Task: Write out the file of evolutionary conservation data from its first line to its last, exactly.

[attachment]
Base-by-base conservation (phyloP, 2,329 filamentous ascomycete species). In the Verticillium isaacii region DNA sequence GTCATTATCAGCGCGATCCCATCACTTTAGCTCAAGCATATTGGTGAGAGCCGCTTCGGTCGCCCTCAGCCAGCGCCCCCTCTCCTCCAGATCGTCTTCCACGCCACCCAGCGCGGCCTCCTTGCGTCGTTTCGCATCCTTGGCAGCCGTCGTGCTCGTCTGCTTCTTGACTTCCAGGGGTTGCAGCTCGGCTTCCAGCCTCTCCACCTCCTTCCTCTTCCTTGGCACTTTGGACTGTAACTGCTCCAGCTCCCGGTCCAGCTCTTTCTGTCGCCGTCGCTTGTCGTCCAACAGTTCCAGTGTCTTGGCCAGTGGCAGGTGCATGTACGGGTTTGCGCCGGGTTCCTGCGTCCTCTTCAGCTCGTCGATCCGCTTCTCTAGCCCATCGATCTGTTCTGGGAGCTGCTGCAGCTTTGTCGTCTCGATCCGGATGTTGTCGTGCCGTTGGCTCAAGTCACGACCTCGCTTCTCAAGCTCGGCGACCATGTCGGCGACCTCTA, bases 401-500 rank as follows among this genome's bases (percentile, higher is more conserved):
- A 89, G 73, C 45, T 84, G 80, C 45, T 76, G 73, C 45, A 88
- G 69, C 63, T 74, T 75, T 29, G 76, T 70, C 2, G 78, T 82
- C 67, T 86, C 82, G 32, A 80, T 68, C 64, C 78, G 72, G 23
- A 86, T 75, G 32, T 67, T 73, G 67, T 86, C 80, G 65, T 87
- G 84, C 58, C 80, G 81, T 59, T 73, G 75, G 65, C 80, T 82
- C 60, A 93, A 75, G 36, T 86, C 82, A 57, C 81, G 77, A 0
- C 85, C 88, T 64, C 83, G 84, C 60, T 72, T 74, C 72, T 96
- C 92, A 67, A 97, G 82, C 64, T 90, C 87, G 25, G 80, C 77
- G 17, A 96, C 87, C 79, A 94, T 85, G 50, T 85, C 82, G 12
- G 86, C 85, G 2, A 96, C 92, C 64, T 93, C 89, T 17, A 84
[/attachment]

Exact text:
Base-by-base conservation (phyloP, 2,329 filamentous ascomycete species). In the Verticillium isaacii region DNA sequence GTCATTATCAGCGCGATCCCATCACTTTAGCTCAAGCATATTGGTGAGAGCCGCTTCGGTCGCCCTCAGCCAGCGCCCCCTCTCCTCCAGATCGTCTTCCACGCCACCCAGCGCGGCCTCCTTGCGTCGTTTCGCATCCTTGGCAGCCGTCGTGCTCGTCTGCTTCTTGACTTCCAGGGGTTGCAGCTCGGCTTCCAGCCTCTCCACCTCCTTCCTCTTCCTTGGCACTTTGGACTGTAACTGCTCCAGCTCCCGGTCCAGCTCTTTCTGTCGCCGTCGCTTGTCGTCCAACAGTTCCAGTGTCTTGGCCAGTGGCAGGTGCATGTACGGGTTTGCGCCGGGTTCCTGCGTCCTCTTCAGCTCGTCGATCCGCTTCTCTAGCCCATCGATCTGTTCTGGGAGCTGCTGCAGCTTTGTCGTCTCGATCCGGATGTTGTCGTGCCGTTGGCTCAAGTCACGACCTCGCTTCTCAAGCTCGGCGACCATGTCGGCGACCTCTA, bases 401-500 rank as follows among this genome's bases (percentile, higher is more conserved):
- A 89, G 73, C 45, T 84, G 80, C 45, T 76, G 73, C 45, A 88
- G 69, C 63, T 74, T 75, T 29, G 76, T 70, C 2, G 78, T 82
- C 67, T 86, C 82, G 32, A 80, T 68, C 64, C 78, G 72, G 23
- A 86, T 75, G 32, T 67, T 73, G 67, T 86, C 80, G 65, T 87
- G 84, C 58, C 80, G 81, T 59, T 73, G 75, G 65, C 80, T 82
- C 60, A 93, A 75, G 36, T 86, C 82, A 57, C 81, G 77, A 0
- C 85, C 88, T 64, C 83, G 84, C 60, T 72, T 74, C 72, T 96
- C 92, A 67, A 97, G 82, C 64, T 90, C 87, G 25, G 80, C 77
- G 17, A 96, C 87, C 79, A 94, T 85, G 50, T 85, C 82, G 12
- G 86, C 85, G 2, A 96, C 92, C 64, T 93, C 89, T 17, A 84